The Fraternal Order of Police has called on the head of the New Orleans Police Department’s Public Integrity Bureau to resign over comments she made Tuesday about a controversial shooting involving Jefferson Parish Sheriff’s Office deputies.
NOPD Deputy Chief Arlinda Westbrook told family members of Eric Harris, the 22-year-old man shot to death by Jefferson deputies in Central City after a car chase on Feb. 8, that if New Orleans police officers had shot him, they would have been arrested “on the spot.”
NOPD policy bans officers from shooting at moving vehicles unless suspects are employing another form of deadly force, such as a gun.
“If that was our police officer, because it’s so contrary to our policy, they would have been arrested on the spot,” Westbrook was quoted by nola.com as saying. “We would not have been authorized in New Orleans to take any of those actions.”
The NOPD is investigating the shooting because it occurred inside city limits. Westbrook’s statement was made off-the-cuff to Harris’ family members at a community forum focused on his death.
The police union reacted angrily. “These statements are ludicrous, reckless and unnecessarily inflammatory,” Fraternal Order of Police spokesman Donovan Livaccari said in a statement on behalf of the group’s executive board. “Westbrook has proven that she is not fit to be a member of the New Orleans Police Department.”
Jefferson Parish Sheriff Newell Normand has said Harris was shot after backing up his car toward deputies who had pursued him after a confrontation at the Oakwood Mall in Gretna. The Sheriff’s Office said Harris had a gun in his vehicle but did not point or shoot it at the deputies.
JPSO policy allows deputies to shoot at moving vehicles if they feel their life is in danger, even in the absence of a second form of deadly force.
As the police union noted in its statement, the decision on whether to criminally charge officers is distinct from whether they violate department policies.
Livaccari said he had received a statement from the NOPD suggesting that Westbrook was simply trying to explain to Harris’ family the differences in the two agencies’ policies on use of deadly force.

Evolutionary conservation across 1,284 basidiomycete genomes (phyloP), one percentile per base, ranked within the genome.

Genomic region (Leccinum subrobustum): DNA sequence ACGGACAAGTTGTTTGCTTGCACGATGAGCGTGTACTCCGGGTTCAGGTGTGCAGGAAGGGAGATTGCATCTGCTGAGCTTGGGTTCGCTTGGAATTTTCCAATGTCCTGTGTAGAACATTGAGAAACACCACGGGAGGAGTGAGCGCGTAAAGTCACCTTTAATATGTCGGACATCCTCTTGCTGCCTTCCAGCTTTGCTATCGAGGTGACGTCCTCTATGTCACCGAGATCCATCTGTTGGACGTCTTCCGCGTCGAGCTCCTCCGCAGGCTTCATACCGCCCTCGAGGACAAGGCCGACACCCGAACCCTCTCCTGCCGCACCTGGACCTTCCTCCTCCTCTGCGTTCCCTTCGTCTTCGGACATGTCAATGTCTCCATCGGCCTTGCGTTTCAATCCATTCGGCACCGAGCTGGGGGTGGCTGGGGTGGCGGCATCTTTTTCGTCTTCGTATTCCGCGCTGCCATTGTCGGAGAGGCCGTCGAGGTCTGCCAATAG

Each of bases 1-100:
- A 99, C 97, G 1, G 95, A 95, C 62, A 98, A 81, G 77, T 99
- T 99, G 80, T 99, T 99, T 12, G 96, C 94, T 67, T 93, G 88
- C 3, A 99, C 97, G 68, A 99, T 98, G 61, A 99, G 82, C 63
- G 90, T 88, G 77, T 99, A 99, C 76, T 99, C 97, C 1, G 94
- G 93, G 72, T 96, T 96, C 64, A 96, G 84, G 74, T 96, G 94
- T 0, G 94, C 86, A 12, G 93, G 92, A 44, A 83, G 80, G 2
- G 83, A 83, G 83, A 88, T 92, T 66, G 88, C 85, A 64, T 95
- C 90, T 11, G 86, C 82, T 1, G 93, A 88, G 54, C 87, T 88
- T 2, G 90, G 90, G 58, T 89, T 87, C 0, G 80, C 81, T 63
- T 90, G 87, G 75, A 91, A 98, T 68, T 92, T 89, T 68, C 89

Livaccari said he believed Westbrook’s comments were “intended to placate the grieving family.” But he said they seemed to show a misunderstanding of the probable cause necessary for a criminal arrest, raising questions about any investigation handled by her office.
“Perhaps Ms. Westbrook got caught up in the moment and misspoke,” Livaccari said. “However, the damage has been done.”
Westbrook, a civilian who previously served as a deputy city attorney, has been in charge of the Public Integrity Bureau since 2010. As a deputy superintendent, she has a large say in whether to discipline or criminally charge officers accused of misconduct, which means she is often at odds with police unions.
Seeking to tamp down anger among rank-and-file officers over Westbrook’s comments, Police Superintendent Michael Harrison addressed what he called “the elephant in the room” at a weekly departmental commanders’ briefing on Wednesday.
“It was a mistake,” Harrison said of Westbrook’s comment. “She acknowledges the mistake of the thing she said.”
“We have never arrested any officer on the spot who in the performance of their duty was acting under color of law. Never,” Harrison said. “FOP came out rather strong, asking for her to step down and resign. That’s an overreach and an overreaction.”
Harrison said he also had reached out to local sheriffs, including Normand, to assure them that their deputies should not fear pursuing suspects into Orleans Parish.
“They have committed to me that they would pass that message on to their department,” Harrison said. “I’m now asking you (departmental commanders) to pass that message on to the men and women who work for you.”